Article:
The chief economist is forecasting real contract prices for metallurgical coal to decline from $200.5 per tonne in 2018, to $162.9 per tonne in 2023, resulting in a trade worth $33.6 billion in FY23, compared to a forecast $39.9 billion in FY18.

In thermal coal, the chief economist is forecasting incremental growth in volumes, and slight declines in overall export value, between 2018 and 2023.

Australia is forecast to export 202.1 million tonnes of coal in FY18, worth $22.9 billion. This will shift to 208 million tonnes of exports in FY23, worth $17.1 billion (in real terms), according to the projections.

In contrast to coal and iron ore, the value of the LNG export market is set to increase dramatically over the next five years.

61.6 million tonnes of LNG forecasted in FY18 will grow to a projected 78.9 million tonnes in FY23. Thanks to forecasted stability in the price of gas, this will result in a value growth from $30.4 billion in FY18 to $38.8 billion in FY23, according to the new figures.

The chief economist, Mark Cully, said the overall outlook was for a stable – and substantial – resource export trade for Australia.

“In the annual update of our five year forecasts, we project export earnings to decline slightly from current levels, before levelling out at about $212 billion to $216 billion from 2019–20 onwards,” Cully said on April 9.

“In total, the next five years will deliver more than $1 trillion in resources and energy export income. This compares with average annual export earnings of $72 billion in the decade prior to the onset of the resources boom, validating our long-held view that the mining boom would continue to reap dividends long after the price peak in 2011.”

Cully said increasing global supply for steelmaking commodities, and declining production in China, would drive the price declines in metallurgical coal and iron ore.

He said the price of Australian LNG, set by the oil price, is expected to increase modestly, constrained by price-sensitive shale oil production in the United States and sluggish growth in world oil consumption.

The modest growth lines up nicely with the Australian LNG sector’s final transition into the production phase. “The last of Australia’s LNG projects is scheduled for completion by the end of the year,” Cully said.

Resources minister Matt Canavan said the new figures demonstrate the resources sector is going from strength to strength.

“Australia’s resources and energy export volumes are projected to hold up near their current historical highs over the next five years and in that period earn more than a trillion dollars for Australia,” Canavan said.

“We are seeing healthy growth in commodity prices, particularly iron ore and metallurgical coal, combined with growing export volumes, especially in LNG.”

Canberra light rail: First new trees planted on Northbourne

Tree life has returned to the median strip of Northbourne Avenue in central Canberra, in what’s being called a “major milestone” for the city’s light rail project.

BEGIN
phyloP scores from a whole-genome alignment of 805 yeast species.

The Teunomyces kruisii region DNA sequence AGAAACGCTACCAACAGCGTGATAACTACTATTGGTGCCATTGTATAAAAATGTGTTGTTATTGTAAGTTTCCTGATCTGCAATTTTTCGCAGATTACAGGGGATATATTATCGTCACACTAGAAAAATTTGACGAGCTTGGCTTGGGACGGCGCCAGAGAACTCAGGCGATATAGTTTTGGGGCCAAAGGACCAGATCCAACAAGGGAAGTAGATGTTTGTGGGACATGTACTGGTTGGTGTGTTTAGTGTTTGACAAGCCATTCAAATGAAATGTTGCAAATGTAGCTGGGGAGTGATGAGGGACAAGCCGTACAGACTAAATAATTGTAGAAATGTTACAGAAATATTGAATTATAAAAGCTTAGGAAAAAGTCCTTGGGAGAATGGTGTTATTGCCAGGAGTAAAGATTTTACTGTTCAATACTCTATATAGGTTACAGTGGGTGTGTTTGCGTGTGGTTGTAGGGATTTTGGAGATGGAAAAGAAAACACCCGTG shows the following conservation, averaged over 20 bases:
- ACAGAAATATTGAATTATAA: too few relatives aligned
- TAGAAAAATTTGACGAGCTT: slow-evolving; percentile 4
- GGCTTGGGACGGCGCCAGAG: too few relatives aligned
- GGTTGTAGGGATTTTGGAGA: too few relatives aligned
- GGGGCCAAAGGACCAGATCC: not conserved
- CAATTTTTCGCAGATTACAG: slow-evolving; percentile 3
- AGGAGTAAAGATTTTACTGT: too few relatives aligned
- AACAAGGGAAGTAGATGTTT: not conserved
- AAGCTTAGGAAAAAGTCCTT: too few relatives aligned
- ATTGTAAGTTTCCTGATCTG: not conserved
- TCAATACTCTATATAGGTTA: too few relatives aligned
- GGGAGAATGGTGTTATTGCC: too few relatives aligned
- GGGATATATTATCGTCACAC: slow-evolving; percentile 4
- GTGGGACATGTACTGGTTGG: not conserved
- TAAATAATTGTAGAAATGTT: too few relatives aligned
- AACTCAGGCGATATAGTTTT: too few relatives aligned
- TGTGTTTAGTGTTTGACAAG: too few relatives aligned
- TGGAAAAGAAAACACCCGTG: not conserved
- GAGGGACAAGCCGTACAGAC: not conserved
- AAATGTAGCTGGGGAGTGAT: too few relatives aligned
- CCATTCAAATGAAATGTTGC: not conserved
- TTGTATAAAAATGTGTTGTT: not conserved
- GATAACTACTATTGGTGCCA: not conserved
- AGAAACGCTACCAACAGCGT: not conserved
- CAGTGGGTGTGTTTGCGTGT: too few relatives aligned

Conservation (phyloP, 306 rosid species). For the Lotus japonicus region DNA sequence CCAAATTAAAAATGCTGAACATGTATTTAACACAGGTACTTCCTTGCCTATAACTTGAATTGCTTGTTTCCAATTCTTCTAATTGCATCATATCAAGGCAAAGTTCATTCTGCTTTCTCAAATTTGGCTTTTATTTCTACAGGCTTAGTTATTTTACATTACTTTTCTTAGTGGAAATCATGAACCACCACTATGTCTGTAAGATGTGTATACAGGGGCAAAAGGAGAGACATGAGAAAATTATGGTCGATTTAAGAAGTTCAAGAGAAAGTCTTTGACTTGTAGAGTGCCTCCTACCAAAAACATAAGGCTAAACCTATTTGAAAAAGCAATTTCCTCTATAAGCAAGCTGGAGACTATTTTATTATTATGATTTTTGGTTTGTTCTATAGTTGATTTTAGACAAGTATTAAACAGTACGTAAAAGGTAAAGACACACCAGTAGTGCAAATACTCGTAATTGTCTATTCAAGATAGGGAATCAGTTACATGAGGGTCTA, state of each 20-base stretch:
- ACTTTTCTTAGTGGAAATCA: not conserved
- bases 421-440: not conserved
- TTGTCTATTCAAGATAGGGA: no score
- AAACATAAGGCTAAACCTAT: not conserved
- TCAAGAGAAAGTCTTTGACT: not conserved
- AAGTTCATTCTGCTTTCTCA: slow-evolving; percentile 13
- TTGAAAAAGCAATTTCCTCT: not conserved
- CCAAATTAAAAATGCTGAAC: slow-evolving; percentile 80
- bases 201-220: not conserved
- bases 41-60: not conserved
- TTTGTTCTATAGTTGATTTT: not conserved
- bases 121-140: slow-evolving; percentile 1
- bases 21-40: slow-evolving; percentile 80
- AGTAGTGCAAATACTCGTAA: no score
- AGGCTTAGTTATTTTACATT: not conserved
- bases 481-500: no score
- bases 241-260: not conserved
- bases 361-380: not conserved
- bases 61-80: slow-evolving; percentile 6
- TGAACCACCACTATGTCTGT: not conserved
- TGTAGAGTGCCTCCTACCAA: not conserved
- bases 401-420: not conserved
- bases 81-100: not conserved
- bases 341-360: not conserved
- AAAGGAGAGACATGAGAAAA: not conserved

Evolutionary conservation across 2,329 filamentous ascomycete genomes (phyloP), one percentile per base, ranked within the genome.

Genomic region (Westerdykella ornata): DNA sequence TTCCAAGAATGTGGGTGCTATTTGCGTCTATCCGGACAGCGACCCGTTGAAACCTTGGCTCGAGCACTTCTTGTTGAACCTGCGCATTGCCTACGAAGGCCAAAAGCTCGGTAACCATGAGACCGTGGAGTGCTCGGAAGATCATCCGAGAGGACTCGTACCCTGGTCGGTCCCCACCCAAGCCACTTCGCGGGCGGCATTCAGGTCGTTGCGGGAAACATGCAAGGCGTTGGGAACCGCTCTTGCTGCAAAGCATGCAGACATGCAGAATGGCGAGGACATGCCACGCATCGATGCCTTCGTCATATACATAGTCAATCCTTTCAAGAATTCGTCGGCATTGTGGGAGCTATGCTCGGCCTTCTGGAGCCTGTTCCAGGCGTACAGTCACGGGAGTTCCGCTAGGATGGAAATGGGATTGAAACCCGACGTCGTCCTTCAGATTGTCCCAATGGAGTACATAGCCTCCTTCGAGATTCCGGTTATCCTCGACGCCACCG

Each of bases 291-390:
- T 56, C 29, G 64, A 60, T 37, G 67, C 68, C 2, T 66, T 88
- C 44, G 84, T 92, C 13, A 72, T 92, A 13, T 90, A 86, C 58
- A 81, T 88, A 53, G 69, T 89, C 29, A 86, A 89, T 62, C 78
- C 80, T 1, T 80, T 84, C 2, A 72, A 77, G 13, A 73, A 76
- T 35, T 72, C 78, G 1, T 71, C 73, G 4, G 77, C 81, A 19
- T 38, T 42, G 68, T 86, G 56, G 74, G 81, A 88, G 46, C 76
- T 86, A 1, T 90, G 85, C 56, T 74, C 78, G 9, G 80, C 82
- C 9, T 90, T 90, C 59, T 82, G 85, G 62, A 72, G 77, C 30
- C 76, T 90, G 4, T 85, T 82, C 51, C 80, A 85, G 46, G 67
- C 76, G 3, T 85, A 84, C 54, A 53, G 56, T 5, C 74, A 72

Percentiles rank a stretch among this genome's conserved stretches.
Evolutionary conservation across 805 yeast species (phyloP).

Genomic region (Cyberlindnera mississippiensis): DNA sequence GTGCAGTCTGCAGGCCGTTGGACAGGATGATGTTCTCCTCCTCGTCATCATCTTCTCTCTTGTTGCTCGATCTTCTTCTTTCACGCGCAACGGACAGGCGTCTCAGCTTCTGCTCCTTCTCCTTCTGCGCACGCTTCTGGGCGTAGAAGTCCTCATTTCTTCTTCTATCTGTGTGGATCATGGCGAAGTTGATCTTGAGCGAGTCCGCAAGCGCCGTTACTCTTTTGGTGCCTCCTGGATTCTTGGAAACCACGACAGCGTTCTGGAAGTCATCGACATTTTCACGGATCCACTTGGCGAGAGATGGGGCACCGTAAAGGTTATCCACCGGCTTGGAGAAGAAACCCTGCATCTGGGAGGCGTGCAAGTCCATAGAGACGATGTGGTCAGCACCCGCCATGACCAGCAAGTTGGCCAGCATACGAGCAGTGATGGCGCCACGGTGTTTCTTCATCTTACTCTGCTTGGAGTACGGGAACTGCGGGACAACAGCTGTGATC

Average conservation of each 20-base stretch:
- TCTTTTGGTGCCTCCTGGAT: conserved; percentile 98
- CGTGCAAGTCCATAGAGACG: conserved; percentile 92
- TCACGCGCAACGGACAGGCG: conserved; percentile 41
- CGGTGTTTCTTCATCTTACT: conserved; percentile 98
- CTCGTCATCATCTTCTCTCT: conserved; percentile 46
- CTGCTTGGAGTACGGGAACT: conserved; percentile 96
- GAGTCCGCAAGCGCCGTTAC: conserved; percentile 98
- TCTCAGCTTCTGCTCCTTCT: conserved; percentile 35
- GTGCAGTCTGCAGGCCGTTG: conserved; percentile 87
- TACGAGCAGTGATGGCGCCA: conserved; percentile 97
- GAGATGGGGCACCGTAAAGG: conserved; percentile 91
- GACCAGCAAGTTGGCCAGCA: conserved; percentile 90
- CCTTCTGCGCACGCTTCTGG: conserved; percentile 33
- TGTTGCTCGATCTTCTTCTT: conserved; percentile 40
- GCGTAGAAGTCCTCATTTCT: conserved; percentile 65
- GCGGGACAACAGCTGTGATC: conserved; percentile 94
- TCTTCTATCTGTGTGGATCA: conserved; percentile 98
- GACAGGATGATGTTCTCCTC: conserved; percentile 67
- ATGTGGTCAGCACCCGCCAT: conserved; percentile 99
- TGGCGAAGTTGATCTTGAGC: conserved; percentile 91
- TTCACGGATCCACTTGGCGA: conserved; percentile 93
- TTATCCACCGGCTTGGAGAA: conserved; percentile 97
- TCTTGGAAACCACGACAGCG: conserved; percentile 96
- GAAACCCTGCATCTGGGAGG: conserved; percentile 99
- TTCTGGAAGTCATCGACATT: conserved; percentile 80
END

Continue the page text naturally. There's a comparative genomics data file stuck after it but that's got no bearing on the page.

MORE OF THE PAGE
ACT transport and city services minister Meegan Fitzharris said the tree planting, on April 6, marked the beginning of the transformation of Canberra’s northern gateway.

“Light rail is not just a transport project,” Fitzharris said. “It will transform Northbourne Avenue and revitalise this important gateway to the nation’s capital. Today marks an important milestone, with the first Eucalyptus mannifera being planted on Northbourne Avenue.”

The first plantings kick off a program which includes over 1,000 trees, and more than one million plants in total, planned for the Canberra Metro light rail route, including trees, native wildflowers, herbs, forbs and grasses.

Under the project’s Light Rail Landscape Plan, the northern parts of the corridor will feature a grassland landscape, which will transition to a more formal grand boulevard design along Northbourne Avenue. Plant types were selected after community consultation and discussions with the National Capital Authority.

The first tree, a five-metre gum, was planted between Elouera and Girrawheen Streets.

“These gums are considered an impressive species which have featured in other landscaping projects around Canberra over the past 50 years, creating beautiful native boulevards,” Fitzharris said.

“Importantly, today’s planting of Eucalypts begins the replacement of all the trees removed during construction,” the minister added. “I know these trees were special to many people across Canberra, and I hope the new gums we are planting here today will be too.”

Local manufacturing, catenary-free light rail and more in March-April edition

Rail Express is pleased to present the March-April Edition of the magazine in its digital format.

Click here to check out the digital edition of Rail Express March-April!

Click here for the pull-out special supplement on Rolling Stock Manufacturing & Rail Supply!

The latest issue of Rail Express includes a wrap-up of the ARA’s Light Rail event, held in Sydney in March, including comments from ARA boss Danny Broad on why more and more cities are choosing light rail.

Our special pull-out feature covers the challenges facing local manufacturing, and how a strong local rail sector can help the industry.

The magazine also includes the latest news and analysis from around the region, including a dramatic start to the year in Canberra, and the latest on Inland Rail.